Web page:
Ayyeka’s Field Asset Intelligence platform and Wavelet devices form the backbone of Cincinnati’s world-leading smart-sewer network.
The Story of Metropolitan Sewer District Greater Cincinnati
The Metropolitan Sewer District Greater Cincinnati (MSDGC) serves a client base of 800,000 residents along the Ohio River in the American Midwest. MSDGC was ordered by the Federal government to cease polluting the Ohio River, forcing them to rebuild a bigger, better wastewater infrastructure.
Cincinnati was once known as the “Queen of the West,” and it served as a gateway between the industrial Eastern US and the expanding pioneer settlements of the West in the 19th century. However, the city’s fortunes faded in the 20th century, falling into a post-industrial slump. One of the remnants of the old industrial order was a combined sewer overflow system built in the 19th century, where the same pipes were used to carry rainwater, sewage, and industrial waste into the Ohio River. The design was typical of collection systems constructed during the 19th and early- to mid-20th centuries. In America, and particularly in older American municipalities, sewage systems tend to feature this single-pipe design.
Following the passage of the Clean Water Act, the US Environmental Protection Agency ordered the utility to clean up its polluted waterways. The Federal mandate included a provision to keep raw sewage mixed with stormwater out of Cincinnati’s waterways during periods of abundant rainfall. To accomplish this, MSDGC needed to increase the capacity of its system.
Increasing the capacity of a sewer network often means tearing out streets and parks to put in new pipes with higher capacity. This is an extremely expensive operation that takes years to complete, while at the same time, the residents are suffering due to the major construction project happening right under their nose. Instead, Cincinnati took a different path - digitize the sewer network, get real-time data and then optimize the performance with real-time controls.
Fitting a 19th-century Device with IoT Technology
Historically, the operator utilized several hundred flow monitors in both its sanitary and combined sewers for planning efforts. Data from these systems was downloaded by crews who were deployed to the field to change batteries and check operational parameters. Later on, the data loggers were fitted with cellular connectivity, but it was impossible to properly manage the data and operate it with the utility’s SCADA system. It was time to look for new technology. Cincinnati scouted for IoT technologies to transform their 19th-century sewer system into a smart sewer.
After a competitive bidding process, Ayyeka’s solution was selected for its innovative, cyber-secure solutions that are easy to install, providing a cost-effective way to comply with regulatory requirements. Ayyeka’s Field Assets Intelligence Platform, coupled with Ayyeka’s Wavelet field devices, provides actionable insights by connecting critical infrastructure assets to the IoT. Whether it’s level readings from the sewers or precipitation data from rain gauges, the Field Asset intelligence platform, and edge devices pick it up and transform it into actionable insights and unprecedented visibility.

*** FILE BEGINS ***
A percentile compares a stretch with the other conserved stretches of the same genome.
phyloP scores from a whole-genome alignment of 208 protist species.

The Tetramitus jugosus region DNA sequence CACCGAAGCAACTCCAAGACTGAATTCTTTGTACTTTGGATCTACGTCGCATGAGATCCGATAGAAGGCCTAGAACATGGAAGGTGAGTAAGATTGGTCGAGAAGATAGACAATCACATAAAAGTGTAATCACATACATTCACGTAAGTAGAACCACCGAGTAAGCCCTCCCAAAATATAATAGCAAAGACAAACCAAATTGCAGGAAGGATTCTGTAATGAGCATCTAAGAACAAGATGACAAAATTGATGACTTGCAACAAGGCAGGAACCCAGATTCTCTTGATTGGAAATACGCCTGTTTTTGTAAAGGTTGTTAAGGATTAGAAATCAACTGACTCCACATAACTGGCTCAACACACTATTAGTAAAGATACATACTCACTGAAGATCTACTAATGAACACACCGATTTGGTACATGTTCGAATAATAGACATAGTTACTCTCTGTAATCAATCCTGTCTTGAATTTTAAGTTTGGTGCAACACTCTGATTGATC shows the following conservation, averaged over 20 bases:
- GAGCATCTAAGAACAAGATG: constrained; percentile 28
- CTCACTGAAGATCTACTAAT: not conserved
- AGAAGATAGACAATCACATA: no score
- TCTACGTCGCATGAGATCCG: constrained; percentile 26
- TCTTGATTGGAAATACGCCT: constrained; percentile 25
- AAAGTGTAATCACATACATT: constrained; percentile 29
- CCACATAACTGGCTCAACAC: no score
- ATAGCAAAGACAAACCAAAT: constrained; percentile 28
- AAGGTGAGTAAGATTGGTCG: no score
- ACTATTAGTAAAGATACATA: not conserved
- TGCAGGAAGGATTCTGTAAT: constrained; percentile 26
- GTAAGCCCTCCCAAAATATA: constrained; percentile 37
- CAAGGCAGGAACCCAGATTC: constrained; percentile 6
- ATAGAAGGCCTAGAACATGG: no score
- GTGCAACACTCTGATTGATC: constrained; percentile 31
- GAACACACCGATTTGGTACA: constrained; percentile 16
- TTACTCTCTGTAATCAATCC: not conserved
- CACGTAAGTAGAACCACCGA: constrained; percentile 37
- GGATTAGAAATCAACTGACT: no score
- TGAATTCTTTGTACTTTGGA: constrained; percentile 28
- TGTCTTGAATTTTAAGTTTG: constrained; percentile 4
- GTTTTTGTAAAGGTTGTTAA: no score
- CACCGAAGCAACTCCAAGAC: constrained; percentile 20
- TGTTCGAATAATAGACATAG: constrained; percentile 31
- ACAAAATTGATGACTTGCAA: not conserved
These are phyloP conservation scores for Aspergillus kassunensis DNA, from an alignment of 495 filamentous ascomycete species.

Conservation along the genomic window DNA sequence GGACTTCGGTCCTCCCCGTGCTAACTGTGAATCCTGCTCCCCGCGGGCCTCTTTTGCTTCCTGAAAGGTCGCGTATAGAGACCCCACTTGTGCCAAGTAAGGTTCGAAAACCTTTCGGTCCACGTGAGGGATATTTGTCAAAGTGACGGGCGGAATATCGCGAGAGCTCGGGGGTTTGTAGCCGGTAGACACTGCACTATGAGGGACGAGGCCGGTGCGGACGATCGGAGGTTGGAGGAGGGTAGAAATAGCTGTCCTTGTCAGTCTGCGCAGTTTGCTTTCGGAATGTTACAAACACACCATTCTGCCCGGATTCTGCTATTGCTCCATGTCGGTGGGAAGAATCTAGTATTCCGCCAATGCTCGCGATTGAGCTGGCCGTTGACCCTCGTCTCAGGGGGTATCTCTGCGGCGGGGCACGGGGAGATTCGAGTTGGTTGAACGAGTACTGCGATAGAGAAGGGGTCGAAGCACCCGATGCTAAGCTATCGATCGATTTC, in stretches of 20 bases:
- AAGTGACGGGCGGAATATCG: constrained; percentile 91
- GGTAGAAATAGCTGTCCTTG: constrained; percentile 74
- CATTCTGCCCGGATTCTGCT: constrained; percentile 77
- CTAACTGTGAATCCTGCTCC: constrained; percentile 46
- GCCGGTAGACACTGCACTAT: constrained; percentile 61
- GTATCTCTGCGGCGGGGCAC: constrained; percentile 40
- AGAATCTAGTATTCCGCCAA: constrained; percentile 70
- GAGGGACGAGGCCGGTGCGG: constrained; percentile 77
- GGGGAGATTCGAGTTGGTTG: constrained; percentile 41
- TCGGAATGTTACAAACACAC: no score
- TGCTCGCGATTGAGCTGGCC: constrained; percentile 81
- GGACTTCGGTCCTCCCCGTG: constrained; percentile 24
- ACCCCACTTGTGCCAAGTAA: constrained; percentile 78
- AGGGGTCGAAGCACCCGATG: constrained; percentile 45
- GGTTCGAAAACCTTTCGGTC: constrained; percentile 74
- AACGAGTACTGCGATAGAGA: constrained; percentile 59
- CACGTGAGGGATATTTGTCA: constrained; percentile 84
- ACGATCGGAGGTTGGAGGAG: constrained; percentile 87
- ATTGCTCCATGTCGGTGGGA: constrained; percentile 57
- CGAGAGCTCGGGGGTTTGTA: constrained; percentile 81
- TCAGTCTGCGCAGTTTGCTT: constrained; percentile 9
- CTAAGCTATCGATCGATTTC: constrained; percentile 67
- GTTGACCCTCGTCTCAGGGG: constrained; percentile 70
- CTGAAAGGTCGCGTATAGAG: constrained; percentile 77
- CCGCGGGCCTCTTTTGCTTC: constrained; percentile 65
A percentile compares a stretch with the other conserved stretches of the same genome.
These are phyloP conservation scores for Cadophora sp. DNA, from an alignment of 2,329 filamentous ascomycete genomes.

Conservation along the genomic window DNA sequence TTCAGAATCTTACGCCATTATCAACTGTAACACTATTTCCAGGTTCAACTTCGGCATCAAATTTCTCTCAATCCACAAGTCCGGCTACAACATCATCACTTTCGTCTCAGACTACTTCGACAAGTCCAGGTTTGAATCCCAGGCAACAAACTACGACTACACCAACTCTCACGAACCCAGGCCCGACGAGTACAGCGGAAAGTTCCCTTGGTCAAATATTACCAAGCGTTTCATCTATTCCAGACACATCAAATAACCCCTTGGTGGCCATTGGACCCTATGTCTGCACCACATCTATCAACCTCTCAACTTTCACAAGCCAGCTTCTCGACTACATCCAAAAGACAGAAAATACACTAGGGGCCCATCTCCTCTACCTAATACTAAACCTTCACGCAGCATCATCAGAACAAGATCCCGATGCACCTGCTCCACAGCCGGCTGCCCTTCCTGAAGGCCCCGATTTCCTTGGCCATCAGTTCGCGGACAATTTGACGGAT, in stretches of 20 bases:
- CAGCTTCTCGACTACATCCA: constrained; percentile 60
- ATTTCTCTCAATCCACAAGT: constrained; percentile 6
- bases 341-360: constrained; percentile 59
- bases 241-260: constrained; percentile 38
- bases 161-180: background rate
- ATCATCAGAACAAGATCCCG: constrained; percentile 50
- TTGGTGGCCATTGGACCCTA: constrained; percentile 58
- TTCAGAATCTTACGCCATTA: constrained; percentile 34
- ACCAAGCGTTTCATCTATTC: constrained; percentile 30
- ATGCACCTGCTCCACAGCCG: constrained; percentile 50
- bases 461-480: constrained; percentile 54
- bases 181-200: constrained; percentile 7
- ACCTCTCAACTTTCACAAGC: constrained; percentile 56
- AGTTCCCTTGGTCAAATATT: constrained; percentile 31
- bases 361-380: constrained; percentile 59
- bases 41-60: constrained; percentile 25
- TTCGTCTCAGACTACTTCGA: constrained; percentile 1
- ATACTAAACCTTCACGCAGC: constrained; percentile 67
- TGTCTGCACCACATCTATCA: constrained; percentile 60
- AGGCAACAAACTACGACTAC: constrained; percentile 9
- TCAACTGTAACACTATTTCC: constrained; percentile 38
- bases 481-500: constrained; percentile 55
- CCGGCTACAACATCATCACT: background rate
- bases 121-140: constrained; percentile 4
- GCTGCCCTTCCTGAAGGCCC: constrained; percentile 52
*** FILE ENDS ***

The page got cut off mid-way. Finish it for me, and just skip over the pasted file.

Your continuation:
With real-time data at hand, the operator obtained actionable insights into how the sewer network operates under wet weather conditions and identify bottlenecks and weak points. With careful planning, the operator prepared for the next phase: real-time control of its sewer network.
Increasing the Network Capacity with Real-time Controls
Based on data collected in hundreds of locations across the city, the operator deployed storage tanks and gates to control the sewer flow in its network. These tanks and gates allow them to contain CSO for a short period of time and block it in the new storage in key underground locations. The contents of the storage tanks are then released for treatment when capacity in the treatment plant becomes available, usually a few hours after the peak of the wet weather event.
Connecting real-time level, flow, and precipitation data from remote locations into its SCADA system allowed the city to close the control loop and optimize the sewer network performance in real-time. Cincinnati now has a dynamic sewer system that adjusts to weather events based on real-time data from the field.
Why Cincinnati Chose Ayyeka’s Field Intelligence Assets Platform
MSDGC’s legal obligation to fulfill a consent decree was a driving force in their decision to modernize, but there were other reasons to digitalize the entire system.
Putting eyes in the field with AI-embedded Edge devices, combined with the “brains” of a SCADA system, turned the entire network into a giant robot monitoring and controlling the entire sewer system.
Reese Johnson, PE, Program Manager for MSDGC Watershed Operations, explained that “MSDGC has brought the IoT to municipal wastewater, and it wouldn’t be possible without Ayyeka.”
The utility has transformed from a heavy polluter to an industry leader in processing wastewater. MSDGC has significantly reduced its pollution, making the Ohio River cleaner, reducing operating costs, and simplifying regulatory compliance. Installation of Ayyeka’s edge devices and Field Asset Intelligence Platform enabled Cincinnati to increase its collection network capacity by 20%. Ayyeka’s technology enabled the city to set up a smart real-time wet weather monitoring and control network. They have 30% increased efficiency, and their cost of treating wastewater has decreased by 90%.
About the Author
Yair Poleg, Ph.D., is the CTO and co-founder of Ayyeka, a startup building plug-and-play edge devices embedded with AI to monitor critical infrastructure assets. The combined hardware-software solution provides valuable insights at every stage of data collection, management, and utilization. Learn more at ayyeka.com or call us at +1 (301) 876-8040.